Friday 18 January 2019

When it comes to pensioners and children, be careful who you canvass

THE old showbiz adage says that one should never work with children or animals.

And after a recent troubling canvass in Dublin South East, Fianna Fail leader Micheal Martin surely considered devising a similar maxim for politics: never canvass children or old people.

It had all been going so well for the new face of the discredited soldiers of destiny.

Cocksure after his success in the televised debates, Mr Martin obviously thought his charms would be enough to change the minds of disillusioned Dublin voters. Then he bounded into St Andrew's Resource Centre on Pearse Street and it all went horribly, horribly wrong.

He was being squired around by local candidate Chris Andrews and headed straight for the centre's creche.

His timing couldn't have been worse, as the kids were all busily mixing water and flour and didn't react well to the sudden intrusion of a flock of besuited men and a phalanx of photographers.

One little girl immediately tried to flee from the commotion, only for her flour-covered hand to collide with his immaculately pressed suit.

A concerned journalist proffered a baby wipe, but Mr Martin's poise was disturbed, and he hadn't even managed to secure a single party vote for his troubles. So he headed onward, this time over to the common room where some elderly visitors were enjoying tea.

Local woman Annie Long took one look at him and remarked: "You're Enda Kenny aren't you?"

He recoiled in horror, suggesting that the case of mistaken identity was one of epic proportions.


He should have made good his escape immediately, but he wasn't fast enough for one elderly woman, who had a bone to pick with the Fianna Fail leader.

Mr Martin tried his best to placate her, muttering about mortgages and children and various outgoings, but his challenger wasn't having any of it. The platitudes weren't working. Nor were Mr Andrews' manly attempts to intervene, so they eventually cut their losses and headed for the exit. It was a harsh lesson.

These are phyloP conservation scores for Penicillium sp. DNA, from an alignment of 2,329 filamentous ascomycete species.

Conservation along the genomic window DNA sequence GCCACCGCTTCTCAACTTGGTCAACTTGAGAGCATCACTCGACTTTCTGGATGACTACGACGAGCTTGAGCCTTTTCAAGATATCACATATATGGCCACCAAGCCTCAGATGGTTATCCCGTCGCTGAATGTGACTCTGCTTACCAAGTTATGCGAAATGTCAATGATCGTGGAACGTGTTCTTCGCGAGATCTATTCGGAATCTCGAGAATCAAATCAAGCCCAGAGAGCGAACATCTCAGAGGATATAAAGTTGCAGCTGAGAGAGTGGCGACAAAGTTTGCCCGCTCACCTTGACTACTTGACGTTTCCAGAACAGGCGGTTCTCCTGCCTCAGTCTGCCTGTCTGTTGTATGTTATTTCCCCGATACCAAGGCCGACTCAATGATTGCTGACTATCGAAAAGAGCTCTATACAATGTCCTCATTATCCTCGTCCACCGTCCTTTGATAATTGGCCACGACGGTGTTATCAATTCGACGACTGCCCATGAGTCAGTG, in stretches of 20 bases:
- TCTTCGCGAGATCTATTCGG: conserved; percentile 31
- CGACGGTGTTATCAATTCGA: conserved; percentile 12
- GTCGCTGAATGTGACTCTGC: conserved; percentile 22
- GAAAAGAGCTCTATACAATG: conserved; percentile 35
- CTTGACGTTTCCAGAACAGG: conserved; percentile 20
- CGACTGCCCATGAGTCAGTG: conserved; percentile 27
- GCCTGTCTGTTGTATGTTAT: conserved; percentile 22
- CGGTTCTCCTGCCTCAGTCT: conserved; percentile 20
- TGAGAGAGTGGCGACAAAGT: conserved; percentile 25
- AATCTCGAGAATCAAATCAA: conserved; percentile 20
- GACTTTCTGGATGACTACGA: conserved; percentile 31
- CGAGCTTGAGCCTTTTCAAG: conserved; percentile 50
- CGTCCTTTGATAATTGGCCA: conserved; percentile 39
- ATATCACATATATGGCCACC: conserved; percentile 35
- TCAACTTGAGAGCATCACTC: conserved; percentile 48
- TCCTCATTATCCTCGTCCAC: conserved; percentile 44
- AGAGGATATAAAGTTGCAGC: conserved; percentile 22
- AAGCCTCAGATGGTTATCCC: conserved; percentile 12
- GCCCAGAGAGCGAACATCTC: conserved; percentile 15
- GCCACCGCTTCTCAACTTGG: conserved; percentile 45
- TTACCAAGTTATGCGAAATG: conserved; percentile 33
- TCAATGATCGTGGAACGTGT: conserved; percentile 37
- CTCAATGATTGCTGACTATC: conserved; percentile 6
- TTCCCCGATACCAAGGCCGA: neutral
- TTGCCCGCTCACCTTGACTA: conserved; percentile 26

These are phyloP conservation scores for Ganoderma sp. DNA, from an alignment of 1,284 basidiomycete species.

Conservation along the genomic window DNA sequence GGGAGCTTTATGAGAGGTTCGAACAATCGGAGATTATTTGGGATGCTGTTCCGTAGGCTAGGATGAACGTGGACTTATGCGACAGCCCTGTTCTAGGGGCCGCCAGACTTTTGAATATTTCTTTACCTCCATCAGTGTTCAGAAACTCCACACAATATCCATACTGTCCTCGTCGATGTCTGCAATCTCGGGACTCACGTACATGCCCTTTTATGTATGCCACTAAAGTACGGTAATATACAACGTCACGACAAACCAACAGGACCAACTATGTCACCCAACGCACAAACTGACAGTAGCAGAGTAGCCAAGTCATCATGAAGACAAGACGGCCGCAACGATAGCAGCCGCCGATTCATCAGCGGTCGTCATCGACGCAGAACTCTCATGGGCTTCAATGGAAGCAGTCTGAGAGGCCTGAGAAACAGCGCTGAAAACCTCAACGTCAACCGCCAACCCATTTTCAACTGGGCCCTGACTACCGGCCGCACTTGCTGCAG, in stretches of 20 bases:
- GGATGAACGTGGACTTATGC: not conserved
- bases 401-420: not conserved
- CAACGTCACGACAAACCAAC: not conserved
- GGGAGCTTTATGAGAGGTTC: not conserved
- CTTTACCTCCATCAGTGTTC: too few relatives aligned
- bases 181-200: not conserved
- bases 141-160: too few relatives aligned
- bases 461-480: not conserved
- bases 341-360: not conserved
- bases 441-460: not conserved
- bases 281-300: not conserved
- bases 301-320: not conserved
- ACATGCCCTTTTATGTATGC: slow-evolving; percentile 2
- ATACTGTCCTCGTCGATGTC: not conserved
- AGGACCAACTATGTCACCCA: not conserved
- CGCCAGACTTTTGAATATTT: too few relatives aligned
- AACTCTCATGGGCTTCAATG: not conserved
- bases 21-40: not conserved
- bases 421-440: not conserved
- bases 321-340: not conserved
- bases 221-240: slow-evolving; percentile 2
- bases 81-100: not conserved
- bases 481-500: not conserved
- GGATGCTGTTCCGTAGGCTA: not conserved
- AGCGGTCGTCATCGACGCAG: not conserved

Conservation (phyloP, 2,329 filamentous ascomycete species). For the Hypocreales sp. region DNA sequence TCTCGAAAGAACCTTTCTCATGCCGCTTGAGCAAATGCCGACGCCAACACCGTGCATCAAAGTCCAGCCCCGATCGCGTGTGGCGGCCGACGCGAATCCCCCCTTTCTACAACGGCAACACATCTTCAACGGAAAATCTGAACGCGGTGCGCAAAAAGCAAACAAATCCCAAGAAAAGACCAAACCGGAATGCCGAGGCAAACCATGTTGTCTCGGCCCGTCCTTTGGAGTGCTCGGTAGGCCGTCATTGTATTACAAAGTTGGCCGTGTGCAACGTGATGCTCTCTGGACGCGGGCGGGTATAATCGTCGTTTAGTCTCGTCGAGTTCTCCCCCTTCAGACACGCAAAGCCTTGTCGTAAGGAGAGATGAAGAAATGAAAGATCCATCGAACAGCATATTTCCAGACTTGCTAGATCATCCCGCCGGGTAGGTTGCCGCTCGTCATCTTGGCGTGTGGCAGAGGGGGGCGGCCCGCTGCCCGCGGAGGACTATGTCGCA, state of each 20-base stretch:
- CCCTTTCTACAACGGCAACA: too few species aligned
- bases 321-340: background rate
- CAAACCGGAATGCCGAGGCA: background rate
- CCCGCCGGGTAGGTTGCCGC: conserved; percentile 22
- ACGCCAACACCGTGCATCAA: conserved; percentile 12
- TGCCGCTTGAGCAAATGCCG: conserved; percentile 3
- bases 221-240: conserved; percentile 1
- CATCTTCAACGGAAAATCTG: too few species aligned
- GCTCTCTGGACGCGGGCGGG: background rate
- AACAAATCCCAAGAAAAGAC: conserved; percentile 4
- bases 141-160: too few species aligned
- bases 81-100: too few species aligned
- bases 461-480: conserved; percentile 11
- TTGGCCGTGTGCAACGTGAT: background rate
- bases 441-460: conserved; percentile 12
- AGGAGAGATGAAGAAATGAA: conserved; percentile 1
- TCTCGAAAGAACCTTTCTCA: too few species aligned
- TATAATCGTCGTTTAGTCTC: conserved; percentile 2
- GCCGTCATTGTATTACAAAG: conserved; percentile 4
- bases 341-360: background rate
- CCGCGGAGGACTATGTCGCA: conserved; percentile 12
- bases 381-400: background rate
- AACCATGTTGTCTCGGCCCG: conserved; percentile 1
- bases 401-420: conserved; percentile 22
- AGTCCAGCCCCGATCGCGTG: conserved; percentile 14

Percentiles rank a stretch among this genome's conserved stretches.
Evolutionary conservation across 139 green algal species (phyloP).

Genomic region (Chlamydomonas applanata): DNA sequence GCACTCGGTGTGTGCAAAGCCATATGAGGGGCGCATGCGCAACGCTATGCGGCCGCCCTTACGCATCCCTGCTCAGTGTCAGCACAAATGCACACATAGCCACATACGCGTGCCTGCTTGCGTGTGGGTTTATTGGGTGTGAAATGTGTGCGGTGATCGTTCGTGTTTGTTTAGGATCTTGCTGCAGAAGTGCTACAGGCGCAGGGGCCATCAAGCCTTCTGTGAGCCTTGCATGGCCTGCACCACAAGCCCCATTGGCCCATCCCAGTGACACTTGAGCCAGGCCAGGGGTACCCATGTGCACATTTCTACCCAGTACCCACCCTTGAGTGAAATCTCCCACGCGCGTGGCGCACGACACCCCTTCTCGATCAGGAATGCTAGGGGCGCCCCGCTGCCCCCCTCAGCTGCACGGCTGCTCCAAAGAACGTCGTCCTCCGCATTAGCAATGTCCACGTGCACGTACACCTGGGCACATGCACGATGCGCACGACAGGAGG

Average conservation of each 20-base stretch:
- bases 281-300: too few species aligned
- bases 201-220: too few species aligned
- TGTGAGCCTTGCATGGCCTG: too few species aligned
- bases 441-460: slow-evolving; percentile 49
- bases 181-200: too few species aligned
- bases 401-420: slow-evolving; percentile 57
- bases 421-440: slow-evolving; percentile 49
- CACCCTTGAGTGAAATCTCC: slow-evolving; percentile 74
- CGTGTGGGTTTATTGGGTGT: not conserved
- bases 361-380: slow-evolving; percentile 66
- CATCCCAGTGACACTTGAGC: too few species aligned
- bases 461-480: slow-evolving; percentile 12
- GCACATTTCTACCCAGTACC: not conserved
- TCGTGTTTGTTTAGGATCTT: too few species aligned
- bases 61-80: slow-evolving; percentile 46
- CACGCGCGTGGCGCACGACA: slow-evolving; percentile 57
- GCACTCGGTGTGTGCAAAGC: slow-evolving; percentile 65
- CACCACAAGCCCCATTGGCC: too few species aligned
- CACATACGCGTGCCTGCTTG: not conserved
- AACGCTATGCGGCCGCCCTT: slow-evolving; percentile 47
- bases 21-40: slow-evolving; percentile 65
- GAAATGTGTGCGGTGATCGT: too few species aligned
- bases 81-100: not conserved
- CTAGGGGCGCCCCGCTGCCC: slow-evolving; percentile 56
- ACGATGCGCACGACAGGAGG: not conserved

Then again, one would have thought that Fianna Fail had learned a lesson after the medical card fiasco. Suitably chastened, the Fianna Fail pair headed on foot to Charlotte Quay for a brief photo opportunity on the City Canal Tours boat MV Cadhla.

Like children in a toy shop, they posed happily for photographs at the helm, provoking all manner of comments about captains and sinking ships.

Mr Andrews, the very embodiment of the "buying local" ideal, led the way to Grafton Litho, where a new set of his own election posters were coming hot off the presses.


Following a technical explanation from director Brian Roantree, Mr Martin turned to the waiting press and twinkled: "I'm very impressed with the technology they used to portray Chris so well."

His chest swelled with pride, Mr Andrews headed over to the nearby Markiewicz House flats with a spring in his step. And his canvassing took a turn for the better when he stopped at the home of little Luke Treacy, who presented him with a doughnut. Lest other politicians beat a path to the same door, Mr Andrews was quick to explain that he's the only one to enjoy such a treat.

"Luke's granny lives on City Quay," he explained, "and when I was there a few weeks ago they were having doughnuts and I was messing with Luke and telling him that he took my one."

And as Luke's mother Donna explained: "We saw Chris was in the complex today and we had some doughnuts, so we told Luke it was time to give one back!"

Back outside, Mr Andrews, a keen soccer player, spotted some kids playing football, and began some raucous heckling from the balcony.

"You're brutal at that. Ah, that's useless!" he yelled, as the boys made several strikes towards the goal. "You haven't hit the target once yet," he laughed.

Considering Fianna Fail's abysmal rating in Dublin, one might say that Mr Andrews hasn't hit his own targets either. But despite being "anxious" about D-Day on Friday, he's not giving up hope.

And if all else fails, he could always follow his cousin David McSavage into the comedy business.

He said of the Savage Eye comic: "At one stage we thought he was mad to be trying to make a living in comedy. Now it turns out that being involved in politics is much more precarious than the life of a comedian."


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